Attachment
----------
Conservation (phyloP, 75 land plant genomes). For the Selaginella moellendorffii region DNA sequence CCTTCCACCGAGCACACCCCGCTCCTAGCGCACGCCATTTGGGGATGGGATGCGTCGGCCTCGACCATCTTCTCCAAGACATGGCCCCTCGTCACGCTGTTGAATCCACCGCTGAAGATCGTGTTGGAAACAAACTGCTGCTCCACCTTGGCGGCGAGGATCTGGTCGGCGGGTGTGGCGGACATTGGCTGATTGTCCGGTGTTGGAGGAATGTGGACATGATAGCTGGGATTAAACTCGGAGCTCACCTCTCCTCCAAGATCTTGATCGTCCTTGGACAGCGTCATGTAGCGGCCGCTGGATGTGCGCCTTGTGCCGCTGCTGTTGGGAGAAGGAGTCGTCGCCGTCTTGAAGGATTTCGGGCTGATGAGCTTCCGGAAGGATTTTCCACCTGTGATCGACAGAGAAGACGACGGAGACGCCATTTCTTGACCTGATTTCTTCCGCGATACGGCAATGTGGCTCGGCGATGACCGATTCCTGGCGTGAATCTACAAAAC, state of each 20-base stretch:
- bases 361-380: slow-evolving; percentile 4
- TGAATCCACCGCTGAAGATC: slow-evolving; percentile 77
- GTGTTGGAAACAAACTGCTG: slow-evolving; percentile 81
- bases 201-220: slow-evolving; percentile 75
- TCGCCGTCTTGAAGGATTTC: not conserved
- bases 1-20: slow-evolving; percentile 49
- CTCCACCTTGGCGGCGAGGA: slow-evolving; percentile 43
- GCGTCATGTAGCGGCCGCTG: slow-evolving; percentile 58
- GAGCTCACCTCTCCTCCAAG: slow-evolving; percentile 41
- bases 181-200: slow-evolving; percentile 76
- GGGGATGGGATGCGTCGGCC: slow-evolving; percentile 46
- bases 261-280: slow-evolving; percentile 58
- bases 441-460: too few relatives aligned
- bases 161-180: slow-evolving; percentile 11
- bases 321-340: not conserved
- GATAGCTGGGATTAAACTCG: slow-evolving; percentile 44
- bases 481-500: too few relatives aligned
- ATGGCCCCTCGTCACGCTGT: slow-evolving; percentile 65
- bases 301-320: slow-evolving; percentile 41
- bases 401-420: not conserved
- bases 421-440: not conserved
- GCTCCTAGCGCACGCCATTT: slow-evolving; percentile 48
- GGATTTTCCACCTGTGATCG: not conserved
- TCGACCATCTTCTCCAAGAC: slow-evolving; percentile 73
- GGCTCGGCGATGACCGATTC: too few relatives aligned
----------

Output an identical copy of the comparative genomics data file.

Conservation (phyloP, 75 land plant genomes). For the Selaginella moellendorffii region DNA sequence CCTTCCACCGAGCACACCCCGCTCCTAGCGCACGCCATTTGGGGATGGGATGCGTCGGCCTCGACCATCTTCTCCAAGACATGGCCCCTCGTCACGCTGTTGAATCCACCGCTGAAGATCGTGTTGGAAACAAACTGCTGCTCCACCTTGGCGGCGAGGATCTGGTCGGCGGGTGTGGCGGACATTGGCTGATTGTCCGGTGTTGGAGGAATGTGGACATGATAGCTGGGATTAAACTCGGAGCTCACCTCTCCTCCAAGATCTTGATCGTCCTTGGACAGCGTCATGTAGCGGCCGCTGGATGTGCGCCTTGTGCCGCTGCTGTTGGGAGAAGGAGTCGTCGCCGTCTTGAAGGATTTCGGGCTGATGAGCTTCCGGAAGGATTTTCCACCTGTGATCGACAGAGAAGACGACGGAGACGCCATTTCTTGACCTGATTTCTTCCGCGATACGGCAATGTGGCTCGGCGATGACCGATTCCTGGCGTGAATCTACAAAAC, state of each 20-base stretch:
- bases 361-380: slow-evolving; percentile 4
- TGAATCCACCGCTGAAGATC: slow-evolving; percentile 77
- GTGTTGGAAACAAACTGCTG: slow-evolving; percentile 81
- bases 201-220: slow-evolving; percentile 75
- TCGCCGTCTTGAAGGATTTC: not conserved
- bases 1-20: slow-evolving; percentile 49
- CTCCACCTTGGCGGCGAGGA: slow-evolving; percentile 43
- GCGTCATGTAGCGGCCGCTG: slow-evolving; percentile 58
- GAGCTCACCTCTCCTCCAAG: slow-evolving; percentile 41
- bases 181-200: slow-evolving; percentile 76
- GGGGATGGGATGCGTCGGCC: slow-evolving; percentile 46
- bases 261-280: slow-evolving; percentile 58
- bases 441-460: too few relatives aligned
- bases 161-180: slow-evolving; percentile 11
- bases 321-340: not conserved
- GATAGCTGGGATTAAACTCG: slow-evolving; percentile 44
- bases 481-500: too few relatives aligned
- ATGGCCCCTCGTCACGCTGT: slow-evolving; percentile 65
- bases 301-320: slow-evolving; percentile 41
- bases 401-420: not conserved
- bases 421-440: not conserved
- GCTCCTAGCGCACGCCATTT: slow-evolving; percentile 48
- GGATTTTCCACCTGTGATCG: not conserved
- TCGACCATCTTCTCCAAGAC: slow-evolving; percentile 73
- GGCTCGGCGATGACCGATTC: too few relatives aligned